Barcelona 2011-2012

So there I was, back in Barcelona! Told you I would come back here. . . This time, the 4th actually, I was planning to stay longer, no vacation now, the reason was studies, Master’s studies. During this bit more than a year of stay at the Catalan capital, I gradually felt some sort of identification with the city and its people. Well, even though I could never get used to the sound of Catalan language or try to speak it (don’t tell my classmates, OK?). You see I’ve always being fond of the Castilian Spanish, the core of the Spanish languages and I prefer to see Spain as a whole, a country that consists of a great variety of cultures united.

14 months of living in a city gives you undoubtedly plenty of time. I seized the opportunity to go sightseeing to almost every piece of art created by the hands of genius renowned architect Antoni Gaudí, explore the bars in Raval, Barri Gòtic and Gràcia, celebrate goals at the temple of football Camp Nou, walk along the Barceloneta beach at night, climb the Tibidabo Mountain by the Funicular de Tibidabo, watch the correfoc at the central streets during La Mercè Festival and smell the freshly picked roses while buying books along the Rambla on Sant Jordi’s day, Catalonia’s patron saint.

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4 flatmates, 3 continents, 3 mother tongues, 1 flat. From left to right: me, Yoko, Héctor and Natsumi.

I was lucky enough as to have flatmates (in Barcelona the rents are sky-high, so everybody shares) from Ecuador (1 guy, Héctor) and Japan (2 girls, Yoko and Natsumi), which means that we managed to accommodate 3 continents under the same roof! Actually, my Ecuadorian friend Héctor was half Chinese, so Asia was by far the prevalent continent in the nationality blend. What, did you just ask about communication problems? Well, one thing’s for sure, we were tactful enough to schedule everyday use of common areas of the house in order to avoid conflicts, which in fact worked. Apart from that, very few common nights out as no one could stand alcohol, but they did walk me to La Mercè Festival as well as to a spectacular international air show at the Barceloneta beach, where apart from the plane formations the highlight was when the sky got filled with parachutists, some of whom had the Catalan flag, the Senyera, tied to their parachutes.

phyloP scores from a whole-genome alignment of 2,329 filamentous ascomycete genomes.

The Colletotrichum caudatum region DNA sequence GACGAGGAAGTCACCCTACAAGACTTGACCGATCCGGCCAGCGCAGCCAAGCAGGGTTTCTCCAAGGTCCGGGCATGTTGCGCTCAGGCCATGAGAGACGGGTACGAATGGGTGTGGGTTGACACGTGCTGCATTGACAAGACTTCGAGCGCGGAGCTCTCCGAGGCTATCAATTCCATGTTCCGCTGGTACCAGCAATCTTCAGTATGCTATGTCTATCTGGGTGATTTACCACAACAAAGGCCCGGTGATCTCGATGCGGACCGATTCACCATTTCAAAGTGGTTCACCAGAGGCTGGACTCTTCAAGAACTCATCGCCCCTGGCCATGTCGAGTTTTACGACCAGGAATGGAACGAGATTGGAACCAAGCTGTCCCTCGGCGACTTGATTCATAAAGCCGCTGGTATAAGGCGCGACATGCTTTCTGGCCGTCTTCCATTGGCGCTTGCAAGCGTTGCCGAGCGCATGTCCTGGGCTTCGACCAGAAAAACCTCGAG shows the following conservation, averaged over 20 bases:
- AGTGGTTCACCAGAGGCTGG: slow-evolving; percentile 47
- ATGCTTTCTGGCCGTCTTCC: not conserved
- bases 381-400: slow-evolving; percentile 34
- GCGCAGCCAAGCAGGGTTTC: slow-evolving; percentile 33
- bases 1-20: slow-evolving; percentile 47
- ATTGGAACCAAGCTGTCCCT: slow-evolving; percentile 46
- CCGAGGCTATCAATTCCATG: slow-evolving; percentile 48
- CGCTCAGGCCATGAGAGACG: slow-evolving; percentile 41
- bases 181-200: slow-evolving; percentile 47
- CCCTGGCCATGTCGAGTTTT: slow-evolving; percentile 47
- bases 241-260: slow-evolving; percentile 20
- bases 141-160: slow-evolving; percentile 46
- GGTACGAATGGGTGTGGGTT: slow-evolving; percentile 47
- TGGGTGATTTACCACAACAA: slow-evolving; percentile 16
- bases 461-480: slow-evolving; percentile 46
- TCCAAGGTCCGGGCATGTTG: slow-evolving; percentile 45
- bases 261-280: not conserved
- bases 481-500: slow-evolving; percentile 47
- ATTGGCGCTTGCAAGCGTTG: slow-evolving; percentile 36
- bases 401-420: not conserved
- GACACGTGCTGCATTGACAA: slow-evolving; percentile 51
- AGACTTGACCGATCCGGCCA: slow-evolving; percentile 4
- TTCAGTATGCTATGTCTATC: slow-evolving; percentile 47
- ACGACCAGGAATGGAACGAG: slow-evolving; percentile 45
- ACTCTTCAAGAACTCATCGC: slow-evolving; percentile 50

Barcelona had unimaginably more colors in store for me, though. Half my classmates originated from countries that spread throughout Latin America (mostly Mexico, but also Venezuela, Ecuador, Colombia, Brazil, Chile) few from Europe and there was even one Chinese girl who had spent the previous year in Valencia studying Spanish. Thanks to my Mexican mates I had the chance to become familiar with the pre-Columbian Mexican custom of Día de Muertos, the Day of the Dead, celebrated right after Halloween on 1 and 2 of November. It was quite shocking yet extremely interesting when they took me to this Mexican bar downtown where an exhibition was on and I was standing in front of the altar filled with sugar skulls and marigolds, along with some wonderful samples of paper cutting art decorating the whole scenery. A feeling that death as a phenomenon has the power to inspire not simply art but, surprisingly, can be the source of magic, hit me for the first time.

This city is the only one that made me break my one and only travel rule so many times; you know, I’ve promised myself to always visit just once every place and then head to another (well, to be honest, there is one more that fits in the same category, Castellón de la Plana). But after all these trips, I know each time I leave a greater part of me back in Barcelona… nostalgia my ancestors would call it. Next visit will be in my plans forever.

Second part coming up . . .

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One response to “Barcelona 2011-2012

  1. Pingback: Barcelona 2011-2012 II: The obscure part | kouremenosmallias

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